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Dr Tyler Alexander Keevil BA MA PhD

Dr Tyler Alexander Keevil


Senior Lecturer

+44 (0)29 2087 4040
1.07, John Percival Building, Colum Drive, Cardiff, CF10 3EU


Tyler Keevil is a novelist, short story author, and screenwriter from Vancouver, Canada.  He is a Lecturer and the Director of the MA in Creative Writing at Cardiff University.  He is the author of several novels and his short works have appeared in a wide range of magazines and anthologies, including The Missouri Review, New Welsh Review, and PRISM: International.  He has received numerous awards for his writing, most notably the Missouri Review’s Jeffrey E. Smith Editors’ prize, the Wales Book of the Year People’s Prize, and the Writers’ Trust of Canada / McClelland & Stewart Journey Prize.

At Cardiff, at the undergraduate level he usually teaches on Creative Reading & Creative Writing, Screenwriting, and the Year 3 Creative Writing Project; at MA level he teaches on The Writers’ Workshop and The Creative Writing Portfolio.  He also supervises several postgraduate research students; his research interests include road stories in fiction and film, the Bildungsroman and coming-of-age stories, and Canadian short fiction, and he welcomes applications for research projects in those areas.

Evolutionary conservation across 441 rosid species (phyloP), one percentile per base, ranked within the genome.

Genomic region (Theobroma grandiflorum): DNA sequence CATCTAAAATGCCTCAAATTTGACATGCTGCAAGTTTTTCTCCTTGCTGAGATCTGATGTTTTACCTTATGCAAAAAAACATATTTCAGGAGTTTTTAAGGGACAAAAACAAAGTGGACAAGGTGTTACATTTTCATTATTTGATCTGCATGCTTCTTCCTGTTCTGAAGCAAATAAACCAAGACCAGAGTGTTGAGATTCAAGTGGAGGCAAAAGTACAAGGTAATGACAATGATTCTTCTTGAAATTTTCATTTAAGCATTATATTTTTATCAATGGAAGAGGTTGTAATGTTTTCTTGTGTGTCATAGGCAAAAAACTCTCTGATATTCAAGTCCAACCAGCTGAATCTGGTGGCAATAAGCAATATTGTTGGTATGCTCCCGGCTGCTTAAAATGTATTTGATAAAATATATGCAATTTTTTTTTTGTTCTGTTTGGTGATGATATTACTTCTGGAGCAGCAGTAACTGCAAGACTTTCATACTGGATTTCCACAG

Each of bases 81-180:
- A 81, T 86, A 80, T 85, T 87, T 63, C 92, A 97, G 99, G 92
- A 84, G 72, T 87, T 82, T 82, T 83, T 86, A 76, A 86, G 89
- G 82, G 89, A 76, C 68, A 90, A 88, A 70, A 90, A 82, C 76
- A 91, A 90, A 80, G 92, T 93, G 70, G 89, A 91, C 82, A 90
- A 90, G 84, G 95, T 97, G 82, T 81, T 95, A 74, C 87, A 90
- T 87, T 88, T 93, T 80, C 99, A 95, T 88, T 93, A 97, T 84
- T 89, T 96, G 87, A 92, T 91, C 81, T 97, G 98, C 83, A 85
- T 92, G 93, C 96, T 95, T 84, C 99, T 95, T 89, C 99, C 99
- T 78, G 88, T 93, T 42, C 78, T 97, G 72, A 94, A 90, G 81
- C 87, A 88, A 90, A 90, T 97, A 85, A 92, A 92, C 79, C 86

Tyler was born in Edmonton, grew up in Vancouver, and in his mid-twenties moved to Wales.  He completed his BA in English (Literature emphasis) at the University of British Columbia, and after time out to focus on his writing he returned to education to study for his MA in Creative Writing at Aberystwyth University, where he went on to do his PhD under the supervision of Matthew Francis.

Before coming to academia Tyler worked in a wide range of occupations, including as a landscaper, treeplanter, and icebarge deckhand, as well as in factories, restaurants, and boatyards. These varied experiences have informed much of his creative work, in particular his story collection Burrard Inlet (Parthian, 2014), which explores themes of labour, masculinity, and human interactions with the environment.

Upon arriving in Wales, Tyler worked with Theatr Powys, the Welsh community theatre and Theatre in Education (TIE) company, where his partner was a resident practitioner. The company championed an ethos of outreach and engagement, and Tyler aims to carry that forward through his participation in reading events, literary festivals, mentoring, and writing workshops with the public.




  • Keevil, T. 2021. Summer of our discontent. In: Forest, S. and Law, L. K. eds. Seasons Between Us. Calgary, Canada: Laksa, pp. 174-198.



  • Keevil, T. 2018. Last seen leaving. In: Keevil, T. and Gramich, E. eds. Hometown Tales: Wales. London: Orion Publishing Co
  • Keevil, T. 2018. No good brother. London: The Borough Press.



  • Keevil, T. 2016. The weeds & the wildness. In: Strangers Among Us: Tales of Underdogs and Outcasts. Laksaw Media Groups Inc., Calgary, Alberta, pp. 91-107.
  • Keevil, T. 2016. Foul is fair. Black Static 50, pp. 46-58.
  • Keevil, T. 2016. Starlings. Interzone 264, pp. 14-33.
  • Keevil, T. 2016. The Search. PRISM International 54(4), pp. 9-100.